A National Brotherhood
It doesn’t seem possible that a little over five and a half years ago, I was listening to the local radio station broadcast that the twin towers had been hit by a plane in New York City. America had been the victim of a vicious terrorist attack, and consequently September 11th, 2007 will be a day that echoes in all of our lives for many years to come.
I cannot begin to describe how amazed I was at the community outreach and the national brotherhood that came about as a result of that fateful day. I will never forget holding the hands of my classmates as we prayed together for the victims and their families. That night even the most bitter wept for those who did not survive, those who were non-religious said the sweetest of prayers, and there was a tear in the eye of every American. That night we put ourselves aside while we remembered those who left their children without a father, and mothers who would not come home to make dinner that night. We remembered the parents who lost a child, those who were missing, without a home, those who lost everything.
Interesting that we, as a nation, responded with such despair and sympathy for those we had never met, yet we can treat those who are close to us like filth. We can raise a flag at half mast and construct a memorial for a fallen soldier, rejoice in the killing of innocent people and their families. Interesting that we allow race and religion to control our perceptions and stereotypes of people, while never giving them a chance as a human being.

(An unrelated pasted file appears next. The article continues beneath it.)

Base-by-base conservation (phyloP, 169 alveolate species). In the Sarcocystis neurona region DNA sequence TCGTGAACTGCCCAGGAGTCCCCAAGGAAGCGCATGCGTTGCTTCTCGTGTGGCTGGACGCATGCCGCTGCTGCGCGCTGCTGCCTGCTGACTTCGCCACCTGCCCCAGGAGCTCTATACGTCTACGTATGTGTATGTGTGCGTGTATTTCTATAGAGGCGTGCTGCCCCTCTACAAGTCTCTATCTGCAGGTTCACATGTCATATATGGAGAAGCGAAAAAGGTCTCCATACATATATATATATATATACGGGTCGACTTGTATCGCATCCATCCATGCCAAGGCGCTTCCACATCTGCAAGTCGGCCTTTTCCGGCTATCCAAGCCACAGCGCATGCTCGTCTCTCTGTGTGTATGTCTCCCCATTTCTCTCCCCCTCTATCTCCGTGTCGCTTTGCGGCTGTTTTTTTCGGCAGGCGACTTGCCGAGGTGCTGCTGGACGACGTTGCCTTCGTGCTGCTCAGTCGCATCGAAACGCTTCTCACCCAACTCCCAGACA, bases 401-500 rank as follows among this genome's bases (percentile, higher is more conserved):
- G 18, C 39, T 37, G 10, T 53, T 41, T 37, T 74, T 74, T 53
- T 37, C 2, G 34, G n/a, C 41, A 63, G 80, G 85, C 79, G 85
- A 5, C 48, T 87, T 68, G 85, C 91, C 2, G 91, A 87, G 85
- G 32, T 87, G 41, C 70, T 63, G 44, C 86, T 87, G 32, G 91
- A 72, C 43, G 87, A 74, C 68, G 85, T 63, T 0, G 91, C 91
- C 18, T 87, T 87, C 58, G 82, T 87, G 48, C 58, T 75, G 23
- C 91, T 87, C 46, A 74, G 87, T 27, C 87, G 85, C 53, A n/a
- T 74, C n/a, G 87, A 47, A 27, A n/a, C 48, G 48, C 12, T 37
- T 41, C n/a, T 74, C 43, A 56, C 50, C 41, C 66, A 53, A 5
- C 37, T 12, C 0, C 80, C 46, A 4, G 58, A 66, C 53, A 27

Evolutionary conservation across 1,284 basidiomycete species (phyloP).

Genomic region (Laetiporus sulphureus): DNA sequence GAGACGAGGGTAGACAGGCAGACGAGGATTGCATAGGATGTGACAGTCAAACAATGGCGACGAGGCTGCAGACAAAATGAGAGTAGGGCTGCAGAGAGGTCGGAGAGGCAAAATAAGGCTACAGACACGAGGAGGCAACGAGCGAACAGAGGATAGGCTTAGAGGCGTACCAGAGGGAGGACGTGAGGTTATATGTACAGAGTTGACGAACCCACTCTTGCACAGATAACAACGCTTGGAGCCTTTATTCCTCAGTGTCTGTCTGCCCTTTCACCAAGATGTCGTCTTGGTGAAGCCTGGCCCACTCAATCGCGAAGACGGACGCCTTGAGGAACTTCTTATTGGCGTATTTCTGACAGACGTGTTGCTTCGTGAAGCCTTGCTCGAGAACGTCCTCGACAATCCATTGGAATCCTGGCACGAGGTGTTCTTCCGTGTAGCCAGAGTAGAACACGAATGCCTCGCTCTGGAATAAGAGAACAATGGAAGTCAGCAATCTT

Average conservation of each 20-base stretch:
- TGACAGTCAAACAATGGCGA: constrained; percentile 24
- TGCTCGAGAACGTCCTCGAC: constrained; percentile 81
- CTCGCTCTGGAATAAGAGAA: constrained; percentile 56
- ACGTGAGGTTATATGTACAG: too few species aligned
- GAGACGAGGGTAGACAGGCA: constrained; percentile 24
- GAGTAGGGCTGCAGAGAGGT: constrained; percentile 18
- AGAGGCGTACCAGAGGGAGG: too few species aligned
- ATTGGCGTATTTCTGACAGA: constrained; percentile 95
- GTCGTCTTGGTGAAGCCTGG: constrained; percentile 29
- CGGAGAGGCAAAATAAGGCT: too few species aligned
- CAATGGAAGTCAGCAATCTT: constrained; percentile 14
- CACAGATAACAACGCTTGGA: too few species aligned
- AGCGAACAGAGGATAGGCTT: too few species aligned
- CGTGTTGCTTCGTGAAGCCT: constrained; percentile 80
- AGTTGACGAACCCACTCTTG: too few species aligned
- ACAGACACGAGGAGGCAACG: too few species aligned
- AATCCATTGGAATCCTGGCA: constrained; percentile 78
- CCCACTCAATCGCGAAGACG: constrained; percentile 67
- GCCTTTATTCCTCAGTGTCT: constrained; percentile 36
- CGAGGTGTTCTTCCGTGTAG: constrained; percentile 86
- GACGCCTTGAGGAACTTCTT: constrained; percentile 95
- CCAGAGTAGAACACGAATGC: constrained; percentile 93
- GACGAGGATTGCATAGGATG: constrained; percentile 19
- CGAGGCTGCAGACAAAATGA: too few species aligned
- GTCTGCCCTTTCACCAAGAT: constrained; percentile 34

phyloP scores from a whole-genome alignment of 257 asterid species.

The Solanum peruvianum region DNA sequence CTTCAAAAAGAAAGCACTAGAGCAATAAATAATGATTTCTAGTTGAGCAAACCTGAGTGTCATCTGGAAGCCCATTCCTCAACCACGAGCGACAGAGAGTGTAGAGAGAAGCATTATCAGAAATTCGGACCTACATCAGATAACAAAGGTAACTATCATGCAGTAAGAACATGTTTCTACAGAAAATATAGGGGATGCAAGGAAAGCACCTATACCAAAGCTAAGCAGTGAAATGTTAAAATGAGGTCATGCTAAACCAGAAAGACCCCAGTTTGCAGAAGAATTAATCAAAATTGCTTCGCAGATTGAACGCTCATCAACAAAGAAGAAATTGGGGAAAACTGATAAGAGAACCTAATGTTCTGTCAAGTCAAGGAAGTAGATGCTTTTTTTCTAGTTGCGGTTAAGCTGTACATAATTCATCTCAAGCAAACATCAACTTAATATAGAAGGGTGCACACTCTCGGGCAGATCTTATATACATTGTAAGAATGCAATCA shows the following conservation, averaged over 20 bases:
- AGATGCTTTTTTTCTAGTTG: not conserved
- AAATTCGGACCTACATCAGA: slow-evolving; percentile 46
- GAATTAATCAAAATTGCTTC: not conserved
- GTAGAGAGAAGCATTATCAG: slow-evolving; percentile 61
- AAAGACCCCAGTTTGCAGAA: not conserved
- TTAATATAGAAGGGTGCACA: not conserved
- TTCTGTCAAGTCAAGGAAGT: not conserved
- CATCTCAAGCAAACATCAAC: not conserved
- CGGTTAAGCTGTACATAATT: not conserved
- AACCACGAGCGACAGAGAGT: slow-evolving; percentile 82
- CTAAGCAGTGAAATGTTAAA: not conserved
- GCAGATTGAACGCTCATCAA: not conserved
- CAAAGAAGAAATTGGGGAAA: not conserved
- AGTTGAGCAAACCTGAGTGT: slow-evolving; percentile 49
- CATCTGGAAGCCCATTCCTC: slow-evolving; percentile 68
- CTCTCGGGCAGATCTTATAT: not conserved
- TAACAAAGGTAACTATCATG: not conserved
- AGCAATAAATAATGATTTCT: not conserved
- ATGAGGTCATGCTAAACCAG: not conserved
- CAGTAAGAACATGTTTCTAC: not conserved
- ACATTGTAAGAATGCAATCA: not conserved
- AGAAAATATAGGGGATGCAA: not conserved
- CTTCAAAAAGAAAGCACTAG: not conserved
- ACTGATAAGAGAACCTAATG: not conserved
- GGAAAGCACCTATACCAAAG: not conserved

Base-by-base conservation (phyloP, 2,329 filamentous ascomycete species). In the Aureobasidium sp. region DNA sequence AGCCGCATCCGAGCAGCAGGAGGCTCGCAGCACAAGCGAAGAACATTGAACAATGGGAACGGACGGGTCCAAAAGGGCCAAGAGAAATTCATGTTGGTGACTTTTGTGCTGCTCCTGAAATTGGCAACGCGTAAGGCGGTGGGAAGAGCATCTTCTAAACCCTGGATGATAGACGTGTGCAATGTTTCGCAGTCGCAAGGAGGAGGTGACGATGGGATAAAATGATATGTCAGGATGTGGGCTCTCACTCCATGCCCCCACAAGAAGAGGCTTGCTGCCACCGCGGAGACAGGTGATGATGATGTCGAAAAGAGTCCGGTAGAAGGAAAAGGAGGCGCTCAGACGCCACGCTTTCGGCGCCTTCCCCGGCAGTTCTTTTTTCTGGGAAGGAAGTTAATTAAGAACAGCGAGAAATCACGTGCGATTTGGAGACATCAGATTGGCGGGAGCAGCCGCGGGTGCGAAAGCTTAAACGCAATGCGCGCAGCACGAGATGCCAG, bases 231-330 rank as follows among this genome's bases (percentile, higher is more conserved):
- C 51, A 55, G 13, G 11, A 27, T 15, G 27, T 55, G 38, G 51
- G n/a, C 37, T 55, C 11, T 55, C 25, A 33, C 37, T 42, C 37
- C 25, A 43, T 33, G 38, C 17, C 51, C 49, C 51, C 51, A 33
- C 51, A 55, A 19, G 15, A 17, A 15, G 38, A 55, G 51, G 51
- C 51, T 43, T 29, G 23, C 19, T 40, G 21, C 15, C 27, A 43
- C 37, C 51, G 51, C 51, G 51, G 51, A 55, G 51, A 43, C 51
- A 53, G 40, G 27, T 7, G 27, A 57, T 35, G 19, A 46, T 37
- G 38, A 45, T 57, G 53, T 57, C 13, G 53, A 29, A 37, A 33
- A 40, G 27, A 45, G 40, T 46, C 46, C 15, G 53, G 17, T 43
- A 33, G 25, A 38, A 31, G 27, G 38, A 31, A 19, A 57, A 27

What we saw on September 11th, and what we see in a community when one of their local soldiers falls should be the compassion that we show in everyday life. Instead of filling our lives with racial hatred and stereotypical generalizations, we should be demonstrating to the world the selflessness, love, and brotherhood that we as a nation are capable of. If we band together we can infect the world with our compassion, and change the face of our nation forever.
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